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Canada Privacy Government Your Rights Online Politics

CBSA Reveals Some Laptop Search Info, But Not Much 151

Posted by kdawson
from the nothing-to-declare dept.
gmcmullen writes "The Canada Border Service Agency took its time getting documents on its policy for border searches of laptops to the BC Civil Liberties Association in response to an Access to Information request the BCCLA filed in October 2009. When the reply did come through, there wasn't much there. The documents were heavily redacted and whole sections of the Access to Information request were ignored, including requests for information on the number of laptops searched and policies for copying data from electronic devices. We did learn that the CBSA knows that 500 megabytes is roughly equivalent to 'a pickup truck full of books,' and use Windows-only software called ICWhatUC to scan for images. Documents also revealed that the CBSA understands that most 'Japanese Anime' is not child pornography, and that your family photos (even with kids in the tub) aren't child pornography either. We've made the documents we did receive available online so you can see for yourself."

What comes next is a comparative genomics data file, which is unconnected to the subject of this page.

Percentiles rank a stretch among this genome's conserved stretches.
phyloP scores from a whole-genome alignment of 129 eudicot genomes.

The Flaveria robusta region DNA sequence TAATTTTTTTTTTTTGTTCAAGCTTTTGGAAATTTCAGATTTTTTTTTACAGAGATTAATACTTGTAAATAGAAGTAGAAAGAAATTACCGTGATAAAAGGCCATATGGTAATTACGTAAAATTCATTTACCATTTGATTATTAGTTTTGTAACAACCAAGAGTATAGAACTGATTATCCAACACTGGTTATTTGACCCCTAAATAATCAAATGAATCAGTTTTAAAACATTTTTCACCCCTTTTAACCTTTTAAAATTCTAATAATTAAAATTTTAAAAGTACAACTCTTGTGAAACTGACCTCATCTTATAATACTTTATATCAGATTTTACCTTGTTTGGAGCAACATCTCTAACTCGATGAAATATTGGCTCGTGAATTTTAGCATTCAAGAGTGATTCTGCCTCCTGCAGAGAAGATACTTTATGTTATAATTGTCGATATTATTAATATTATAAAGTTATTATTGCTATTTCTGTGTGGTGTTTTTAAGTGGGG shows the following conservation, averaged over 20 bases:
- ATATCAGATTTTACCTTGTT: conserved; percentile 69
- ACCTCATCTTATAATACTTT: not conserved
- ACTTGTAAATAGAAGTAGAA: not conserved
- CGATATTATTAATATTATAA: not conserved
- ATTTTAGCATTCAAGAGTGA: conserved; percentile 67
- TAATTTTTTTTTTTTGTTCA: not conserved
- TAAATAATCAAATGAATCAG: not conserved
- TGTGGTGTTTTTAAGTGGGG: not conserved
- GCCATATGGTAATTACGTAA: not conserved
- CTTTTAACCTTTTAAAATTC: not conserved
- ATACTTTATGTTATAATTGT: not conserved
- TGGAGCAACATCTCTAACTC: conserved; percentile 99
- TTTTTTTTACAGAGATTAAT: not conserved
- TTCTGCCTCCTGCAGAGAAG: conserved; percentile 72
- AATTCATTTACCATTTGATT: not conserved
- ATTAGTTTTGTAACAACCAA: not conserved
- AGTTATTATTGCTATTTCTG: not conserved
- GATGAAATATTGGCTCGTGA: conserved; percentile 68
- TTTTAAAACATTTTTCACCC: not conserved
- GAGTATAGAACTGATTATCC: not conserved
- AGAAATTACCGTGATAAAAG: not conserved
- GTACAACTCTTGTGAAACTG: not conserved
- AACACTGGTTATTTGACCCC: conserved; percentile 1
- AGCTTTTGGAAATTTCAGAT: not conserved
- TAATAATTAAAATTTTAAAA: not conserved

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CBSA Reveals Some Laptop Search Info, But Not Much

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  • by wrook (134116) on Wednesday May 05, 2010 @04:21AM (#32095620) Homepage

    Actually, not that I want it to be, but why is this not child pornography? I'm not really familiar with the law, but just because you are the child's parent and not distributing the pictures widely, does it really mean that you can take nude pictures with impunity? At what point does it become child pornography? Also, does it stop with your own children? What if you took a picture or your neighbor's kids in the tub (with yours for instance). I mean, this has got to be a slipperier slope than cartoons of nude children... isn't it???